I never travel without snacks, whether it’s a long road trip or a quick flight, and last week’s trip to Seattle was no exception. On the way home, I brought one of these in my bag, in addition to eating half a chicken in the airport from the Wolfgang Puck cafe; on the way there, I packed a bag of sliced green peppers, a bunch of carrot matchsticks and a large plastic bag filled with some of my favorite cookies.

These are those cookies, and I have to tell you they’re something special. Have you ever had those butter almond thins from Trader Joe’s? When I used to buy them, I could eat the whole box. In one sitting. Literally. These cookies are just like those. Or, speaking of food on airplanes, do you remember back in the day when flights would include nuts and a snack? There were these ginger-like cookies I always found so comforting. And these cookies are even better than that.

almond cookies on baking sheet

The recipe originates with Martha Stewart, and beyond my typical ingredient deviations—spelt flour, Sucanat, coconut oil—the primary adaptations I made relate to method: where she says to chill the dough in loaf pans (making it tall and easy to cut), I’ve tried a 9 X 13 pan (making long, skinny cookie strips), long logs (where you just slice and bake), large circles of dough (to then roll out and cut shapes from) and random scraps of dough formed into balls. The beauty is that all of these methods work.

favorite fall cookies

You can take this versatile cookie dough and do whatever you’d like with it: you’ll still wind up with the same buttery, nutty crisps I can’t get enough of.

spiced cookies

They’re good with tea or coffee. They’re good by themselves. And, for the record, not that this happened to anyone here, but if you’re ever stuck in Seattle Tacoma Airport for three hours while you wait for someone else’s flight to arrive, and you want something to mindlessly eat and eat until it’s totally and completely gone, well, they’re good for that, too.




Favorite Fall Cookies
Adapted from Martha Stewart’s Spiced Almond Wafers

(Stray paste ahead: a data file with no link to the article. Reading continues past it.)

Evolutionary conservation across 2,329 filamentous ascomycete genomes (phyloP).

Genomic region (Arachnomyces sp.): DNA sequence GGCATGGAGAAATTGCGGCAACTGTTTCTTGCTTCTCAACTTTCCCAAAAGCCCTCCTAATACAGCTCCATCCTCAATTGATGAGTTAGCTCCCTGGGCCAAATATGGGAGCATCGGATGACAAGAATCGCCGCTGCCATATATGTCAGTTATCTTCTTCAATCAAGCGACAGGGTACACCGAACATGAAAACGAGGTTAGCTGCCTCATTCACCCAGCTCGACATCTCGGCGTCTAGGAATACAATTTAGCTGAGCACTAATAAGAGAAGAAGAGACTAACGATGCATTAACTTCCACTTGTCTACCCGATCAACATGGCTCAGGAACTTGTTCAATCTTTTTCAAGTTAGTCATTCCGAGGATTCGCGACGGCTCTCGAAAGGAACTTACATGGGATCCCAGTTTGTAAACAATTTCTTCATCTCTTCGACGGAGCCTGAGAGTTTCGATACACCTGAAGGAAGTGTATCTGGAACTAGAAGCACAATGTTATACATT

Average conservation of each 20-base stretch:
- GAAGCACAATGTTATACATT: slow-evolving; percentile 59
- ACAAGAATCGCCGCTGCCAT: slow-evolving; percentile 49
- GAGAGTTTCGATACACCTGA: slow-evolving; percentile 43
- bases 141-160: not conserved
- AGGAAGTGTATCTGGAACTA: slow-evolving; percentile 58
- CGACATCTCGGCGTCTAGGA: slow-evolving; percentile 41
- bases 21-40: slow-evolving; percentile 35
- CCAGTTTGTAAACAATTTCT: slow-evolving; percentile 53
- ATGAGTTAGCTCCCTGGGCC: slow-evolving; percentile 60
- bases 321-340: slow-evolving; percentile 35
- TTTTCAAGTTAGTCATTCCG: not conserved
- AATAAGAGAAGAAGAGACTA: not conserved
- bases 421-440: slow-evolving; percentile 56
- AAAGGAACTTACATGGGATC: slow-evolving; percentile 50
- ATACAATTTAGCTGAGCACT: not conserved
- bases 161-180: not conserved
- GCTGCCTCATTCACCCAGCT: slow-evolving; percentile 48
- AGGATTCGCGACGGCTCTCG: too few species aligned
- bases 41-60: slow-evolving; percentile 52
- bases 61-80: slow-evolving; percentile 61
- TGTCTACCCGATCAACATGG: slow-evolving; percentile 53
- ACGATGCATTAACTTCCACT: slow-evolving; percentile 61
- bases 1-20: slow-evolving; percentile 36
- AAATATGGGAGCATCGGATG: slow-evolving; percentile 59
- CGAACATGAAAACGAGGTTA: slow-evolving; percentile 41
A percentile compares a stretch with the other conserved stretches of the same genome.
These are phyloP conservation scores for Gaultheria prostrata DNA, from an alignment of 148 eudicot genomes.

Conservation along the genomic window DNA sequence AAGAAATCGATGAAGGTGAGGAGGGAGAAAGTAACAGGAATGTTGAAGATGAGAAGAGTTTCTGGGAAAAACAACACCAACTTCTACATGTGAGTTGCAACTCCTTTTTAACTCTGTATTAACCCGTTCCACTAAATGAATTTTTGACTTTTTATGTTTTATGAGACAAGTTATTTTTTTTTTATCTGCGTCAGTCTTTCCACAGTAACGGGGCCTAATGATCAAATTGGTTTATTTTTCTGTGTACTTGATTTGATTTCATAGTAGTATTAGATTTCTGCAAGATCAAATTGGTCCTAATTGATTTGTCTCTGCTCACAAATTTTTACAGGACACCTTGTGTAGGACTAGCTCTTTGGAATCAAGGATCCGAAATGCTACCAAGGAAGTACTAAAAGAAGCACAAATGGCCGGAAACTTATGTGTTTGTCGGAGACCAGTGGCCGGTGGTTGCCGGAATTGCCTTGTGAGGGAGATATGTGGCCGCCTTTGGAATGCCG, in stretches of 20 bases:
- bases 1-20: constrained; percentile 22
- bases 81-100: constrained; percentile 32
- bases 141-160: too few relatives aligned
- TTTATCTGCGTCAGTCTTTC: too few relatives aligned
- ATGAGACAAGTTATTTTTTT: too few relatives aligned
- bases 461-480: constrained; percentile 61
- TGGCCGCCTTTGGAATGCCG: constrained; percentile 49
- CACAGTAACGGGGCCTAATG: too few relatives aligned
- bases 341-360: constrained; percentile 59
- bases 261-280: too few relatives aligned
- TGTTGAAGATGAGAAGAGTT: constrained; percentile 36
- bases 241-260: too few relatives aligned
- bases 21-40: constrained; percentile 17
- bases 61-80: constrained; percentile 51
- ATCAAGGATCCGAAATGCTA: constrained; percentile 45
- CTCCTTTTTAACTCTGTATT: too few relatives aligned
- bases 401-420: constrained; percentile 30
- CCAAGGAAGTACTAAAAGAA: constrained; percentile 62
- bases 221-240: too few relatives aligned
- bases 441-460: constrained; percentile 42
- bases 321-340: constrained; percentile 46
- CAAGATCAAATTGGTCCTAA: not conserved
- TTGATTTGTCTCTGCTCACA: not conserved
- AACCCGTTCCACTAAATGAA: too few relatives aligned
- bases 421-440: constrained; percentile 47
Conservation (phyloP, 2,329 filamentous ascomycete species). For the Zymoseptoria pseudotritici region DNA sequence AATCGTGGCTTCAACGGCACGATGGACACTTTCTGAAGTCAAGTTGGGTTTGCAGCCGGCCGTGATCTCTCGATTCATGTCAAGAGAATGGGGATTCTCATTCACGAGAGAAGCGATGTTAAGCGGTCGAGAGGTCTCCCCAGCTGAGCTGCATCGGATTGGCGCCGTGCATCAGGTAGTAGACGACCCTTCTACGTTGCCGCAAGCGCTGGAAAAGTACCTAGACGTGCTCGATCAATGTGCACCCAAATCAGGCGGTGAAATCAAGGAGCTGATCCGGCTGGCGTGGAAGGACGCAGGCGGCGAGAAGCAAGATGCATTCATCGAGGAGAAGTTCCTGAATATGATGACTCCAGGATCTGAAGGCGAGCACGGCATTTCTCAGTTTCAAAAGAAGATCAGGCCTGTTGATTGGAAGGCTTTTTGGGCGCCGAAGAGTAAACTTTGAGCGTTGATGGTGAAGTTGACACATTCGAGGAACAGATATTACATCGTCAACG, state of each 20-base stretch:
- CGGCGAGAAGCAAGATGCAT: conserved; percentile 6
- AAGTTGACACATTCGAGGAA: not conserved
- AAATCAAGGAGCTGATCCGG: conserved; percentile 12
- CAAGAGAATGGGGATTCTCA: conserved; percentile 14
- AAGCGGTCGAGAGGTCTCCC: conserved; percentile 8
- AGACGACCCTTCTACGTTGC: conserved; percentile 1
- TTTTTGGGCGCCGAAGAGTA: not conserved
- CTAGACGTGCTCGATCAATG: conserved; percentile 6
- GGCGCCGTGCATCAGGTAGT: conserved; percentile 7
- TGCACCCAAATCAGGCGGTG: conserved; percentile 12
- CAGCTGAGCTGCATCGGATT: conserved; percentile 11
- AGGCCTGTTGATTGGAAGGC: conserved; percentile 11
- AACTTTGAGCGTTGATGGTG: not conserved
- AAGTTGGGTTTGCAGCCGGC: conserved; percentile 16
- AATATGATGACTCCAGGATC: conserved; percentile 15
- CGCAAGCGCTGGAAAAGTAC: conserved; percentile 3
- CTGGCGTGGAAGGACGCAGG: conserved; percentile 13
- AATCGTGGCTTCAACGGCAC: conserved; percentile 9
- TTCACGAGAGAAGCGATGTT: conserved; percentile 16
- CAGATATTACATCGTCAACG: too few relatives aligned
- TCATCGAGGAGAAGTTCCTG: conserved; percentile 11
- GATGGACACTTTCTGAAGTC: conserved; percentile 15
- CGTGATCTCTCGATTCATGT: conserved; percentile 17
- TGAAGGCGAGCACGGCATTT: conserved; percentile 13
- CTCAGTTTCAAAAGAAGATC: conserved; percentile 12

Original recipe makes 6 dozen; amount varies based on how you cut them

Like I said in the post, I’ve tried making these cookies in a variety of different ways, and they’ve all worked well. But for the below recipe, I’ll explain the roll-out-and-cut-cookies method, which makes for the flower shapes pictured above.

Ingredients:
3 cups white spelt flour (or all-purpose)
1 teaspoon baking soda
1/4 teaspoon salt
1 stick unsalted butter, room temperature
1/2 cup coconut oil (or butter)
1 1/4 cups Sucanat (or another sweetener)
2 large eggs
2 teaspoons ground cinnamon
2 teaspoons ground ginger
2 teaspoon ground nutmeg
1/2 teaspoon ground cloves
1/4 cup sliced blanched almonds (for decorating the tops)

Directions:
In a medium-sized bowl, whisk together flour, baking soda and salt. In a large bowl with a hand mixer or in a stand mixer, beat butter, coconut oil and sugar on medium speed for 4 minutes, and then reduce speed to low. Add eggs and spices. Beat in flour mixture in three additions.

Divide dough into three pieces, flattening them into circles and wrapping in plastic wrap tightly. Refrigerate for 1 to 2 hours or freeze for up to a month.

When ready to work with the dough, preheat oven to 400 degrees. (Thaw dough a little first if it’s been frozen)

Remove dough, one circle at a time, and roll out on a floured surface, cutting shapes out like you would with sugar cookies and placing them on baking sheets. Top each cookie with a few almonds. Repeat with other sections of dough.

Bake cookies for about 10 minutes, until they’re deep brown.

Shanna Mallon started Food Loves Writing back in 2008, as a way to remember her grandma and write about her life through food. Since then it's become a place leading her to a lifestyle of eating whole foods, a new home in Nashville and the love of her life, Tim. Follow Shanna on Twitter @foodloves, keep up with Food Loves Writing on Facebook and stay inspired with the monthly newsletter.